Few people know this, but Kiln started life as nothing but a review system.
Tyler and I both wanted to have a code review system to help us at Fog Creek, and disliked all of the available ones, so we wrote one up that used Mercurial’s branching and merging tools to have a saner workflow for fun as part of a competition. To make that work, we had to give Kiln basic repository hosting abilities. After we brought Kiln in-house, we drastically built up the project hosting capabilities and redefined the product as a complete distributed source control system, but the review system, in more-or-less its original form, stayed with the product as a major feature.
Unfortunately, the review system we came up with was based on FogBugz, and while that system worked great for Fog Creek, it simply didn’t fit a lot of teams very well. Kiln reviews, like FogBugz cases, could be assigned to only one person at a time. This worked great for making sure that a single person was always responsible for a review, but ended up getting in the way of the inherently collaborative nature of improving source code: each developer’s thoughts on the code would end up in its own code review. While they were linked, assembling a coherent picture of all comments on a given piece of code was much harder than it should’ve been.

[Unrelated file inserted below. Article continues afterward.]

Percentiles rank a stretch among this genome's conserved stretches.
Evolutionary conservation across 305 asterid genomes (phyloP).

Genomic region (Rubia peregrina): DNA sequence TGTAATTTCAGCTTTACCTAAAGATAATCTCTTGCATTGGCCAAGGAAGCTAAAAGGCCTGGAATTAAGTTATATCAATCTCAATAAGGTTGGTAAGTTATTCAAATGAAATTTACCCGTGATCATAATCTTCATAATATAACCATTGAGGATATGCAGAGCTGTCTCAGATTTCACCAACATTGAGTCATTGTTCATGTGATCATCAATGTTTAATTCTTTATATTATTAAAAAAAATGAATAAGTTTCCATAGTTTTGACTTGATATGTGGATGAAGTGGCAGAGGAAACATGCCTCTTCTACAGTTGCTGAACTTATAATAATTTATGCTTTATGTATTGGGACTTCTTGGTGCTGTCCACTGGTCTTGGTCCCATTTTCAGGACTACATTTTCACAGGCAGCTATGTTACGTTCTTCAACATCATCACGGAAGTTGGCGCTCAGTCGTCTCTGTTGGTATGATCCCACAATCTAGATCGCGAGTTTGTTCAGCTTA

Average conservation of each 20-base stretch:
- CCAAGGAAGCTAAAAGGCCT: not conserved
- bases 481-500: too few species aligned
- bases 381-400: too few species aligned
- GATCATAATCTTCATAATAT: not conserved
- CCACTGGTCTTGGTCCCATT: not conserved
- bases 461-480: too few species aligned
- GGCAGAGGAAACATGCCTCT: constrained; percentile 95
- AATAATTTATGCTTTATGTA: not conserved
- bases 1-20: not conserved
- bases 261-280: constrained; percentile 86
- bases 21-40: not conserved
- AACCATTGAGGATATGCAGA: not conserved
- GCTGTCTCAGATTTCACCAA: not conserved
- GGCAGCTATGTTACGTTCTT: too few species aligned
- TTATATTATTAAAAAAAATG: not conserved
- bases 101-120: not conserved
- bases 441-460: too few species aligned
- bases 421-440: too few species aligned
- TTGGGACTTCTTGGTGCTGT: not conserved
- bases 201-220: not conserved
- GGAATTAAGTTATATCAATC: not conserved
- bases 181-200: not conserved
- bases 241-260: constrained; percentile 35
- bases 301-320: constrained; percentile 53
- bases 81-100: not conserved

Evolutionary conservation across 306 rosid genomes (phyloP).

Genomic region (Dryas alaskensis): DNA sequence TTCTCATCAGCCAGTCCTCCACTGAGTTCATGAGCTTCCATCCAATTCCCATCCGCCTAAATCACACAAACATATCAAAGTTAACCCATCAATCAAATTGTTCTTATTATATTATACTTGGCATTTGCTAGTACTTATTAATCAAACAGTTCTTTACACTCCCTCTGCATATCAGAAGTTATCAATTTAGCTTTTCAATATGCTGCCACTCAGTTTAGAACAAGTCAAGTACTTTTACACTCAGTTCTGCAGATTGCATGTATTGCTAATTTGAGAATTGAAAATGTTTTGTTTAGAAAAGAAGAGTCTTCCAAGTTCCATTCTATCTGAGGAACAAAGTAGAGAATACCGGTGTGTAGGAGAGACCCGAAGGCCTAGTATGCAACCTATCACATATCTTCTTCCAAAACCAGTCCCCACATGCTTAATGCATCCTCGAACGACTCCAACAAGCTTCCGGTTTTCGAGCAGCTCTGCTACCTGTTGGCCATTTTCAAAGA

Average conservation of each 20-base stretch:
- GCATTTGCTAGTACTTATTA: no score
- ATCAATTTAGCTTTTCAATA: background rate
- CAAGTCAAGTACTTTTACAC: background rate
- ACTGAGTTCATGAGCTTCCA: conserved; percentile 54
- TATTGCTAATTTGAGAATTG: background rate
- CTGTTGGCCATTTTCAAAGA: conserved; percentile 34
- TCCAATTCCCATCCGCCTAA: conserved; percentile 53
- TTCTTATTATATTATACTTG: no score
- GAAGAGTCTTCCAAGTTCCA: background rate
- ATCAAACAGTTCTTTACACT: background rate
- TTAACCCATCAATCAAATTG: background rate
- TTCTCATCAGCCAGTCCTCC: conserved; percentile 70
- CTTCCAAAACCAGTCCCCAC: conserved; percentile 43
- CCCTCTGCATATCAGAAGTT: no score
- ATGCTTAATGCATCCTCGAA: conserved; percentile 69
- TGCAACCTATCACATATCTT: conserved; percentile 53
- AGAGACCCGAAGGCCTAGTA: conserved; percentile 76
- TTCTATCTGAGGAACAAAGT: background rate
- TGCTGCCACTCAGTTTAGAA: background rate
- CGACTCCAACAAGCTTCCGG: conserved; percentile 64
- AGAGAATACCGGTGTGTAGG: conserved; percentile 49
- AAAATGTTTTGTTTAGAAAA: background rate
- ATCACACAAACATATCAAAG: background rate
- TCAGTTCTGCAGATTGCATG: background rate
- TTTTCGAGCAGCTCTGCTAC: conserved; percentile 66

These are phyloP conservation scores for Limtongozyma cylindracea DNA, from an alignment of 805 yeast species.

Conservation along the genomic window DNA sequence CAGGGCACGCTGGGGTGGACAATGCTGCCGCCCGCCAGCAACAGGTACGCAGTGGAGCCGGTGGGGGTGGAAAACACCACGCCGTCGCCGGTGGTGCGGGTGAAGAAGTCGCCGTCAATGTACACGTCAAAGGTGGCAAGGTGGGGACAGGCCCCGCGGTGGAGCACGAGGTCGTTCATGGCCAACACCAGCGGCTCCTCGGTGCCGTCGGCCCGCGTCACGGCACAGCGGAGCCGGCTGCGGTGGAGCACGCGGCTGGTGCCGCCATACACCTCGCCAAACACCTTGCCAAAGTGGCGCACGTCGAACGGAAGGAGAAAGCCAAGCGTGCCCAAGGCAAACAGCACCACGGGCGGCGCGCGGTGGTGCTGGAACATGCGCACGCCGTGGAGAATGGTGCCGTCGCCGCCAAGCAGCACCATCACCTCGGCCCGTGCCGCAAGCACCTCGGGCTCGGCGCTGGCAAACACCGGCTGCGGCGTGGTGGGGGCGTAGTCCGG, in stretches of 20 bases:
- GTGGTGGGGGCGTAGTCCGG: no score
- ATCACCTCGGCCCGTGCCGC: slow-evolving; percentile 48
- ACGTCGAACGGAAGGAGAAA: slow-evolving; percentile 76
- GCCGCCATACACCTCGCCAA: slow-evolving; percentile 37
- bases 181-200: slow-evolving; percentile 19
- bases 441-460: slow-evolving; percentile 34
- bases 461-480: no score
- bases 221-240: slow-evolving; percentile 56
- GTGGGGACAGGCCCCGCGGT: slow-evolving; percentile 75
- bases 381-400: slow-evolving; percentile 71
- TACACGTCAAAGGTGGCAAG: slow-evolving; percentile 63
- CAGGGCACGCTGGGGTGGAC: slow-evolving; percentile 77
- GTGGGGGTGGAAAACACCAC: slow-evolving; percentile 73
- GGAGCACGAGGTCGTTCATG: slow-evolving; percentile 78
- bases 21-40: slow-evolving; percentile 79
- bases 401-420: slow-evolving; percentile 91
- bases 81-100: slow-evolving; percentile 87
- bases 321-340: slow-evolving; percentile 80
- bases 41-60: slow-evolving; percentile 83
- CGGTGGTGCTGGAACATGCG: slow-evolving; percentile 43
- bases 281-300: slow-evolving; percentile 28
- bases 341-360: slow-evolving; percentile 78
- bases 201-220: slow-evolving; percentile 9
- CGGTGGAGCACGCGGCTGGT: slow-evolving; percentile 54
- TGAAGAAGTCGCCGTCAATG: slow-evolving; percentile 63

So we went back to the drawing board, and for Kiln 2.4, came out with an entirely new way to do reviews.
Beginning today, Kiln reviews can have many reviewers, and reviewers can be added or removed at any time. Each reviewer can independently indicate that they approve or reject the changes and comment on the code.
If all reviewers reach a consensus, the review is automatically marked “approved”, and the review opener is notified that the changes have been collectively approved or rejected. If the reviewers cannot reach a consensus, the requester can leave the review open until a consensus can be reached, or can acknowledge the stalemate and close the review with a brand-new status of Abandoned.
This posed a slight issue for us: one of the best things about Kiln is that it integrates extremely tightly with FogBugz, meaning you can see reviews you’re responsible for right alongside your bugs and feature requests. We didn’t want to give up that ability with the new system. So what we did was add a new filter option to FogBugz, “My Code Reviews”, and a new search axis,
reviewedby:me, so that you can easily find the reviews that are waiting for your feedback.
We feel that this new system is the best of both worlds:
- Reviews now have lots of reviewers, so conversation all takes place in a single case–not a collection of related cases.
- At the same time, everyone is still fully responsible for actually weighing in. While you can abstain from reviewing, that gets logged, and Kiln resists closing reviews before assignees have made a decision and recorded it.
- And we’ve done this without losing our tight integration with FogBugz.
The new system ships out today to licensed customers, and has been available on Kiln On Demand since late last week. If you haven’t yet had a chance to give Kiln a spin, now’s a great time to sign up for a free Kiln trial so you can play with the new review system first-hand. We think you’ll like what you see.